On the Lichtenbaum-Quillen Conjectures

Abstract

Starting with some motivations and brief expositions on algebraic K theory, I’ll introduce some early important computations of algebraic K-theory, including computations of K theory of finite fields and of rings of integers for which I will briefly outline the proofs. Then we’ll move on to K-theory with finite coefficients of separably closed fields. With the motivation of recovering some information of K-theory of an arbitrary field from its separable closure, we introduce a few versions of the Lichtenbaum-Quillen conjectures as descent spectral sequences of \’etale Cohomology groups. If time permits, I’ll mention relation to motivic Cohomology that a key tool is some “motivic-to-K-theory” spectral sequence.

These are notes based on my talk on Oct 01, 2021 in UIUC Graduate Homotopy Seminar. The main references are [1] and [2]. The outline of the proof of Quillen’s K-theory of finite fields has been moved to Appendix A.

Here are the notes:

References

[1] Mitchell, Stephen A. “On the Lichtenbaum-Quillen conjectures from a stable homotopy-theoretic viewpoint.” Algebraic topology and its applications. Springer, New York, NY, 1994. 163-240.

[2] Weibel, Charles A. The K-book: An introduction to algebraic K-theory. Vol. 145. Providence, RI: American Mathematical Society, 2013.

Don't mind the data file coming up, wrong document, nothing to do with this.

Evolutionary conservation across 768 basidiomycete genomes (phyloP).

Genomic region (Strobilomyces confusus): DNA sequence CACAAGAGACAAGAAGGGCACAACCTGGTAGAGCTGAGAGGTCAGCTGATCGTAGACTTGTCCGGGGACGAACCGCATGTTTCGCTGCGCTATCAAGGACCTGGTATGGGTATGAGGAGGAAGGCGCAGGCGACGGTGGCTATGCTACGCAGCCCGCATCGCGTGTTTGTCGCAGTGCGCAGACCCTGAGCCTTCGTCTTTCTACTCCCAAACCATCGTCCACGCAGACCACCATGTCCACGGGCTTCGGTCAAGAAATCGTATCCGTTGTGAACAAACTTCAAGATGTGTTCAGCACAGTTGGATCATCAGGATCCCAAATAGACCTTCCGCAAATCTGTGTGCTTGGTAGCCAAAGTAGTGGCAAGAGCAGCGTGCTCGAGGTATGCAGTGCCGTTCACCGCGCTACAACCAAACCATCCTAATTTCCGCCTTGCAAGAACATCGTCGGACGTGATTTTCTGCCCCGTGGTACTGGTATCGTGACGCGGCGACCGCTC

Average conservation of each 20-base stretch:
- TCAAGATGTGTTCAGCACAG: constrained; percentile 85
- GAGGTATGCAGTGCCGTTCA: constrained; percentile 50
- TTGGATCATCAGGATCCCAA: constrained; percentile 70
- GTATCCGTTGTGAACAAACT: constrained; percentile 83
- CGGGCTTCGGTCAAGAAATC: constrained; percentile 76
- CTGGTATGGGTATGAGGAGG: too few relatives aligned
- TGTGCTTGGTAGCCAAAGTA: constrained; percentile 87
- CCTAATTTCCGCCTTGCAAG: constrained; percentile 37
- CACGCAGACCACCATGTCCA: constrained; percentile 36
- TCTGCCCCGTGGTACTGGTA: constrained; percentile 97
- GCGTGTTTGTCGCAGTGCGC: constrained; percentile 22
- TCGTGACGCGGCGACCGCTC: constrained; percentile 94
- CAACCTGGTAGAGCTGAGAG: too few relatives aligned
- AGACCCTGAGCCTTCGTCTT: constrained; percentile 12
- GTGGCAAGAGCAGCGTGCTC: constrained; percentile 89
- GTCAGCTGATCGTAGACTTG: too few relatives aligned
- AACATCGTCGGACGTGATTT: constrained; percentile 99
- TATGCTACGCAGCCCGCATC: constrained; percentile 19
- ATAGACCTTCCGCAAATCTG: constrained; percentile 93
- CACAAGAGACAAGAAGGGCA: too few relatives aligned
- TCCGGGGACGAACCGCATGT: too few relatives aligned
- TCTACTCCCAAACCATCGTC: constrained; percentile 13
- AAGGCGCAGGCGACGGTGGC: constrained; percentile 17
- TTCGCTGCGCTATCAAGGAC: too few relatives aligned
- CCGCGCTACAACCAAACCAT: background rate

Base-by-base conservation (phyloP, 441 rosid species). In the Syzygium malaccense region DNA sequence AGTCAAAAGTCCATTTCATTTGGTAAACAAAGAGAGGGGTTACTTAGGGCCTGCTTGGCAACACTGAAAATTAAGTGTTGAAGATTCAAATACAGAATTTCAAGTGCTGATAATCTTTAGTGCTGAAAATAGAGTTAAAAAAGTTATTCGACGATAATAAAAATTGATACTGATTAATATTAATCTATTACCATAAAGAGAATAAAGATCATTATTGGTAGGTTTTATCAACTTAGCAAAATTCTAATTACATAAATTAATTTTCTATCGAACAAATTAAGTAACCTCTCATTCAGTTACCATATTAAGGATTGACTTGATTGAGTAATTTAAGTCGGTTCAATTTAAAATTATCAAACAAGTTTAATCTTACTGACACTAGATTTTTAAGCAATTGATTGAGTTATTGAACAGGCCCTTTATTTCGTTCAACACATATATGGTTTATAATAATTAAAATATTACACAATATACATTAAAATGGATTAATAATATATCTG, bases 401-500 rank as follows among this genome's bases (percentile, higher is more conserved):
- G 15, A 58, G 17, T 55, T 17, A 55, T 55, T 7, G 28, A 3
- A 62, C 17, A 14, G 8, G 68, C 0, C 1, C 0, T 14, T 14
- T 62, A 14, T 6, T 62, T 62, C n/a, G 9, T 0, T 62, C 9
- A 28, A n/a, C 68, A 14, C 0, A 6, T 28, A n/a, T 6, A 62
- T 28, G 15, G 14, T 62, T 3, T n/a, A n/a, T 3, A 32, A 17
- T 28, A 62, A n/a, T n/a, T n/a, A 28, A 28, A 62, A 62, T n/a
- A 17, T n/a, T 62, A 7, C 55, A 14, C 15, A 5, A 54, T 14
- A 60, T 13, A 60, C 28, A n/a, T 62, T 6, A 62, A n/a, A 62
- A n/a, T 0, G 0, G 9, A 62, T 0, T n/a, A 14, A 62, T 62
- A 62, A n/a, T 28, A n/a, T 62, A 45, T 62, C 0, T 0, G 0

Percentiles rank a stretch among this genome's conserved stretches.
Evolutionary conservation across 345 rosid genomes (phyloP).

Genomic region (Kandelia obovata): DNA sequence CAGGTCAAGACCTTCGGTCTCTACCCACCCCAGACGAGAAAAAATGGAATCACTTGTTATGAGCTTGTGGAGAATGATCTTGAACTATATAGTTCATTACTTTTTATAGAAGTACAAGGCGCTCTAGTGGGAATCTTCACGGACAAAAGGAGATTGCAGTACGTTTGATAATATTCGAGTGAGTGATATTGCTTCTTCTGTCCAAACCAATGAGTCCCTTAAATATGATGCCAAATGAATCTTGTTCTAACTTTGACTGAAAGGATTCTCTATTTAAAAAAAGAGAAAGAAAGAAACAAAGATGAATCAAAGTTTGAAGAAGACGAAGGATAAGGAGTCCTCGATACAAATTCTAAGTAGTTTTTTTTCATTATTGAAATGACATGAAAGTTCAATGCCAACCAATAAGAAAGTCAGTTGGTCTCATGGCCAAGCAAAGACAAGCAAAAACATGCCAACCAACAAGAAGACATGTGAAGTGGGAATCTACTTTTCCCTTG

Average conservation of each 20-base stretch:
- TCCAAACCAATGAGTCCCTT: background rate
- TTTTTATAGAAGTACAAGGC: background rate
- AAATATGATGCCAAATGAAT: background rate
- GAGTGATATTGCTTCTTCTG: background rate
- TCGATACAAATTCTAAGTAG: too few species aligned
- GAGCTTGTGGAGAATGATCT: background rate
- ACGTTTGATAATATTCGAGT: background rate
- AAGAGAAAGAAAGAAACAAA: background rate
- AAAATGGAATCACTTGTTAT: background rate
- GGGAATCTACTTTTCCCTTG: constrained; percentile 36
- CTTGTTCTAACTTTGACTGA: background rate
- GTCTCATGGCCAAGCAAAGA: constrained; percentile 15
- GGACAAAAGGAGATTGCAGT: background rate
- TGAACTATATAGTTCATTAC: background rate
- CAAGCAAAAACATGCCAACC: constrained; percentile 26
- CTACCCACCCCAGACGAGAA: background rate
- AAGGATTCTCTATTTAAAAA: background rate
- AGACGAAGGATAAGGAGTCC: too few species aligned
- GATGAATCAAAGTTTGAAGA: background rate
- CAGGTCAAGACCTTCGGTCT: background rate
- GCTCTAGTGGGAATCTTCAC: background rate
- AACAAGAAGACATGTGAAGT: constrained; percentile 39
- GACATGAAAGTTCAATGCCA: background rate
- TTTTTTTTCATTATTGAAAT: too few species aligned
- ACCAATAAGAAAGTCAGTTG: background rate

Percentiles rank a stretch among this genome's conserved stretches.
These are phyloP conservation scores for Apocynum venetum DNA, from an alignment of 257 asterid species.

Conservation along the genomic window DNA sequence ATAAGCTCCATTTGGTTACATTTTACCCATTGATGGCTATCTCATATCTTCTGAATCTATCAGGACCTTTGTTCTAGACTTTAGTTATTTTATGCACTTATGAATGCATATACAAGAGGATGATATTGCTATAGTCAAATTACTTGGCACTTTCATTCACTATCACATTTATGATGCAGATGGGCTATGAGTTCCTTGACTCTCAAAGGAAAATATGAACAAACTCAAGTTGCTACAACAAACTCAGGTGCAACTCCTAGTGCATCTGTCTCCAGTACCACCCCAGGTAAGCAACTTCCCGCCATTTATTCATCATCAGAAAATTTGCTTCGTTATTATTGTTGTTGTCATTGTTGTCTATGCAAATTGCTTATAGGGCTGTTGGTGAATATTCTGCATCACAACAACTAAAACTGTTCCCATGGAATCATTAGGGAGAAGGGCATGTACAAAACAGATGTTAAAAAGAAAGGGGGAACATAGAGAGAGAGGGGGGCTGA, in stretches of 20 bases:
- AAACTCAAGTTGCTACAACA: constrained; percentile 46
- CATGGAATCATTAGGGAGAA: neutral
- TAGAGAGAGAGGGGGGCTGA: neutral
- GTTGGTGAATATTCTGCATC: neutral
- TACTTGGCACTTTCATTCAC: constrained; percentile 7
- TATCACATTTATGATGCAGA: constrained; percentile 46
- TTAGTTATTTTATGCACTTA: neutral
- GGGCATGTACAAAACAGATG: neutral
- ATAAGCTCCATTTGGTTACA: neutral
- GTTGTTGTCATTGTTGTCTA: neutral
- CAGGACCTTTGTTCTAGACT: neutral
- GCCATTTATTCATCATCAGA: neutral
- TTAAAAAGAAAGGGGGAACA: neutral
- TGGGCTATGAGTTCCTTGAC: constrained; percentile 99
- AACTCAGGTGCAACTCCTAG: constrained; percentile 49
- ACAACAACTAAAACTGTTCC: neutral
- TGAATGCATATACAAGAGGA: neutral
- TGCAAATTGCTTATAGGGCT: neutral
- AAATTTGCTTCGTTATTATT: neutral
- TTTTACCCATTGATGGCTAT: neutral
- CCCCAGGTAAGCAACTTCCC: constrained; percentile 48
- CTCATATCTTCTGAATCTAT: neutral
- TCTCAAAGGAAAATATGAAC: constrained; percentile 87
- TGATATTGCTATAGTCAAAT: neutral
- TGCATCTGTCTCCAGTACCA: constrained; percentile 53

A Summary of Quillen’s K-theory of Finite Fields

Abstract

This is an outline of Quillen’s proof for the calculation of K-theory of finite fields, originally done by Quillen in [1], see also [2] for a slightly different presentations with more background materials included.

Here are the full post:

References

[1] Quillen, Daniel. “On the cohomology and K-theory of the general linear groups over a finite field.” Annals of Mathematics 96.3 (1972): 552-586.

[2] Mitchell, S. Notes on K theory of nite elds. Available online:
https://sites.math.northwestern.edu/ jnkf/Mitchell-niteeldsKtheory.pdf

K theory of finite fields (mod l homology)

Recently I have been reading about K theory of finite fields. Here I write some summaries about this calculation and calculate the homology ring of F\psi ^q which is one step in the computation of finite fields, see section 4, {Mitchell}. This post may be continued.

This post has been continued on A Summary of Quillen’s K-theory of Finite Fields (Oct 16, 2021).

Serre-Swan Theorem and some K groups

This is an overview on Serre-Swan theorem and some ideas on the construction of K-groups for a Banach category. Serre-Swan theorem establishes equivalences between the categories of topological vector bundles over a compact Hausdorff space X, the category of finitely generated projective C(X)-modules and the categories of algebraic vector bundles of finite rank over
the affine scheme \mathrm{Spec}C(X). This theorem connects different objects of interest in K-theory.
It also introduces some ideas on the construction of K-groups for a Banach category and
in particular for compact topological spaces and Banach algebras.

Calculate (co)limits as (co)equalisers (two examples)

There is a general formulation for constructing limits as equalisers: see Theorem 1 in Section V.2, Maclane. For the dual version, see Theorem A.2.1 in Appendix A written by me.

The constructions look like these (see the links above for details):

limitscolimits

But in practice, these diagrams may not be helpful to see what the equalisers should be. Now I give proofs for the (co)equalisers in two examples: the connected component of a simplicial set and the sheaf condition.

The connected components [Background]